-o smtpd_recipient_restrictions=permit_sasl_authenticated,reject
-o broken_sasl_auth_clients=yes

24

#vi  /etc/dovecot/conf.d/10-auth.conf
disable_plaintext_auth = yes

#vi    /etc/dovecot/conf.d/10-mail.conf
mail_location = mbox:~/mail:INBOX=/var/mail/%u

#vi   /etc/dovecot/conf.d/10-ssl.conf
ssl = yes
ssl_cert = /etc/postfix/key/newcert.pem
ssl_key = /etc/postfix/key/newreq.pem

#vi     /etc/dovecot/dovecot.conf
protocols = imaps pop3s

#service  postfix   restart
#service   dovecot    restart
#service   saslauthd    restart
#chkconfig   postfix   on
#chkconfig     dovecot    on
#chkconfig     saslauthd   on

Installation & Configuration of Squirrelmail

#yum install squirrelmail

# vi /etc/httpd/conf/httpd.conf
Alias /squirrelmail /usr/share/squirrelmail
<Directory /usr/share/squirrelmail>
Options Indexes FollowSymLinks
RewriteEngine On
AllowOverride All
DirectoryIndex index.php
Order allow,deny
Allow from all
</Directory>

#service httpd restart

#cd   /usr/share/squirrelmail

# cd config

# ./conf.pl

#perl conf.pl

• Now select option 1 (Organization Preferences).

Organization Name : SATHISH

Organization Title : SATHISH  WELCOME YOU

Provider link : http://www.sathish.com

Provider name : ARTHAR

• Now select option 2 (Server Settings).

Domain : sathish.com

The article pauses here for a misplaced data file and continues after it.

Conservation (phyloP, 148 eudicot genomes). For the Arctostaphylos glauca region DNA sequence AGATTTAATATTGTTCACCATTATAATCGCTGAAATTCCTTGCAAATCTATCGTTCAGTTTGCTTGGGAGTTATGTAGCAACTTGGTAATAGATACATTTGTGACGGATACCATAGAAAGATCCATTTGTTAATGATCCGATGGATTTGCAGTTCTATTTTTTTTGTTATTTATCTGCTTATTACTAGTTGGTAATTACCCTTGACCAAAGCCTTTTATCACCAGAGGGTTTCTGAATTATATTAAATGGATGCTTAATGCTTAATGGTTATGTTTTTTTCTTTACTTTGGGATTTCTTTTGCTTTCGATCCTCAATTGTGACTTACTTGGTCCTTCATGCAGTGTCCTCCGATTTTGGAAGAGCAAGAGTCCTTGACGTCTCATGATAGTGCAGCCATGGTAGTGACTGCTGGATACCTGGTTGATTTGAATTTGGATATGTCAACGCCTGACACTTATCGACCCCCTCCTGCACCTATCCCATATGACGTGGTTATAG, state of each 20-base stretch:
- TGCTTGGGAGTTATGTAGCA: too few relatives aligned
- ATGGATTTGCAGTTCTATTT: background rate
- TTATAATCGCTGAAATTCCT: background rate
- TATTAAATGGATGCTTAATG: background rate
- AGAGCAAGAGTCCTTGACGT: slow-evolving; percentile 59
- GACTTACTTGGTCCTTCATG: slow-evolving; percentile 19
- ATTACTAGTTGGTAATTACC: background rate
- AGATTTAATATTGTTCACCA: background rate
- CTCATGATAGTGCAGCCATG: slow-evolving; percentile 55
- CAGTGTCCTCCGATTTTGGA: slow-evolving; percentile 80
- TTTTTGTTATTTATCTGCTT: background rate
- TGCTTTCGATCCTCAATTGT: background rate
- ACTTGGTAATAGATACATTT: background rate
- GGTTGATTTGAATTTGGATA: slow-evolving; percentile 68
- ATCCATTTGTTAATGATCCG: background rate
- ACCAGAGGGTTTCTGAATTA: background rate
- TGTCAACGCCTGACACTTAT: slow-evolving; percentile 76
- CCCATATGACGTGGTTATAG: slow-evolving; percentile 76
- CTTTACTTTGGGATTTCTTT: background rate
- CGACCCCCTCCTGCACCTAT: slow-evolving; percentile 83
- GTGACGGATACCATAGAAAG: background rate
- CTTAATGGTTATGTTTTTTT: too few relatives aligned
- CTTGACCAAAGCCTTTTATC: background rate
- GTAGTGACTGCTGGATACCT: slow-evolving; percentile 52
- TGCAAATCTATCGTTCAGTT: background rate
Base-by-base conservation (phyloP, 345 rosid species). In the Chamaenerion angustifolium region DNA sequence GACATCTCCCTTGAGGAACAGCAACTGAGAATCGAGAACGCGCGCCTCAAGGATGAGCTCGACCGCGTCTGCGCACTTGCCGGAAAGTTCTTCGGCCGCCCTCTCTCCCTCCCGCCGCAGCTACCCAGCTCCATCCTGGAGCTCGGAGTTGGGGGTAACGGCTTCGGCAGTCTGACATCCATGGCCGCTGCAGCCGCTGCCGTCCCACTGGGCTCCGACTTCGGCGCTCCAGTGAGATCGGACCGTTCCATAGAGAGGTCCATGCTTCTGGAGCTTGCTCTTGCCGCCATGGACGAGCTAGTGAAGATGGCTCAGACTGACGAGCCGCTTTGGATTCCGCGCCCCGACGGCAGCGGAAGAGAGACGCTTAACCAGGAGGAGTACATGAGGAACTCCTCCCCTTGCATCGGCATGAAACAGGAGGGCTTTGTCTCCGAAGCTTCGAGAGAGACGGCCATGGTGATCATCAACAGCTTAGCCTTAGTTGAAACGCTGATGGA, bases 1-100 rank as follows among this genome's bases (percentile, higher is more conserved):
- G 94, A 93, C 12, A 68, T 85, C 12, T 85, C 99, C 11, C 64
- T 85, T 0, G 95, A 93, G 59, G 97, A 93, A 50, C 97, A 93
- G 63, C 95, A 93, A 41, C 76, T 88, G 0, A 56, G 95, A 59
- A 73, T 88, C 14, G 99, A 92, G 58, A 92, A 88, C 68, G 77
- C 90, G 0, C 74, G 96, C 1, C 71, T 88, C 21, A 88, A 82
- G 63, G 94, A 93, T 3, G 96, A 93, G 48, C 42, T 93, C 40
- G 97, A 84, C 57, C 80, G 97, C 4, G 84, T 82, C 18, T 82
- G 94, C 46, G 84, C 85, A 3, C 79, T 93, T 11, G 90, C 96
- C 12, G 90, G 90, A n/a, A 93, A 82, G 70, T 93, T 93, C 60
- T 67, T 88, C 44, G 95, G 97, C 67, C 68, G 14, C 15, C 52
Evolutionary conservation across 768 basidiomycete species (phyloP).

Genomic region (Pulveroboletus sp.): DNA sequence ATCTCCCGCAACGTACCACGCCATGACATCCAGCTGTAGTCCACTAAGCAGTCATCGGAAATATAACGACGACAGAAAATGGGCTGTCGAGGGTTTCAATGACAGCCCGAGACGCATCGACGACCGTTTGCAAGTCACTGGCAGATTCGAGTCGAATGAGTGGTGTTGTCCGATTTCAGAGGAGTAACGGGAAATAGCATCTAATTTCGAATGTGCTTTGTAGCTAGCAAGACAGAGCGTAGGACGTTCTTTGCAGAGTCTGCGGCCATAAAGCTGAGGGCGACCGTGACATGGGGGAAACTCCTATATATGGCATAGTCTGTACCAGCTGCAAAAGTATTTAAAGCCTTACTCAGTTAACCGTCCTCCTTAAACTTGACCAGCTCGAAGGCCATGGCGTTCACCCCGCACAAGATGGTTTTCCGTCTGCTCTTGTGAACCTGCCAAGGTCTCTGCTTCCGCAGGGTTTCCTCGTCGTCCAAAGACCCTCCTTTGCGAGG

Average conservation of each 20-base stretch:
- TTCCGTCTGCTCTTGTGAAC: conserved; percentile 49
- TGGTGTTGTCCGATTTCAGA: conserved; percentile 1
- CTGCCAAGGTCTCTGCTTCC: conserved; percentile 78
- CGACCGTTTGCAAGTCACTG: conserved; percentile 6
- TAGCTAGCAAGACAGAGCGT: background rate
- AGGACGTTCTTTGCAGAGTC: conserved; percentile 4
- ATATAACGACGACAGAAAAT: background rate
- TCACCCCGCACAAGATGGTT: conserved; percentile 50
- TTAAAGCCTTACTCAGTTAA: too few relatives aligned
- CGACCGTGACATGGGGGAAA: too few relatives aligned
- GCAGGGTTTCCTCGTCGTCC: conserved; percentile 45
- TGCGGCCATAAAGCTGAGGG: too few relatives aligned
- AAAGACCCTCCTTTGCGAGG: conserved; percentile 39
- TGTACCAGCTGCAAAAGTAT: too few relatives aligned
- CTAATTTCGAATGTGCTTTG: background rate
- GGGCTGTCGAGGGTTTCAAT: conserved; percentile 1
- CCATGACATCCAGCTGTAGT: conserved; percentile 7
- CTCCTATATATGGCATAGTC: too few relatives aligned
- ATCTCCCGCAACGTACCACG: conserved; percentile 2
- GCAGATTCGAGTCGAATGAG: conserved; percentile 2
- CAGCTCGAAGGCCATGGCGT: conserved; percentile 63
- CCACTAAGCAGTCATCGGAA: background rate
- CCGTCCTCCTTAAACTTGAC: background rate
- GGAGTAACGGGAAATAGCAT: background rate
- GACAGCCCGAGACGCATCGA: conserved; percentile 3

Sendmail or SMTP : SMTP

SMTP Server:  192.168.31.1

SMTP Port:   465

POP before SMTP: false

SMTP Authentication:    login

Secure  SMTP  (TLS):  true

IMAP Server : 192.168.31.1

IMAP Port : 993

Aythentication  type:  login

Secure IMAP  (TLS)    :true

Server software : uw

Delimiter : /

• Now select option 3 (Folder Settings).

Default Folder Prefix : mail/

Show Folder Prefix Option : true

Trash Folder : Trash

Sent Folder : Sent

Drafts Folder : Drafts

By default, move to trash : true

By default, move to sent : true

By default, save as draft : true

List Special Folders First : true

Show Special Folders Color : true

Auto Expunge : true

Default Sub. of INBOX : false

Show ‘Contain Sub.’ Option : true

Default Unseen Notify : 2

Default Unseen Type : 1

Auto Create Special Folders : true

Folder Delete Bypasses Trash : false

Enable /NoSelect folder fix : false

•Now select option 4 (General Settings).

Data Directory : /var/lib/squirrelmail/prefs/

Attachment Directory : /var/spool/squirrelmail/attach/

Directory Hash Level : 0

Default Left Size : 150

Usernames in Lowercase : false

Allow use of priority : true

Hide SM attributions : false

Allow use of receipts : true

Allow editing of identity : true

Allow editing of name : true

Remove username from header : false

Allow server thread sort : true

Allow server-side sorting : true

Allow server charset search : true

Enable UID support : true

PHP session name : SQMSESSID

Location base :

• Now choose option 8 (Plugins) and select the plugins that you wish to use

29 30 31 32 33 34 35 36 37 38 39

Open your browser

http://www.sathish.com/webmail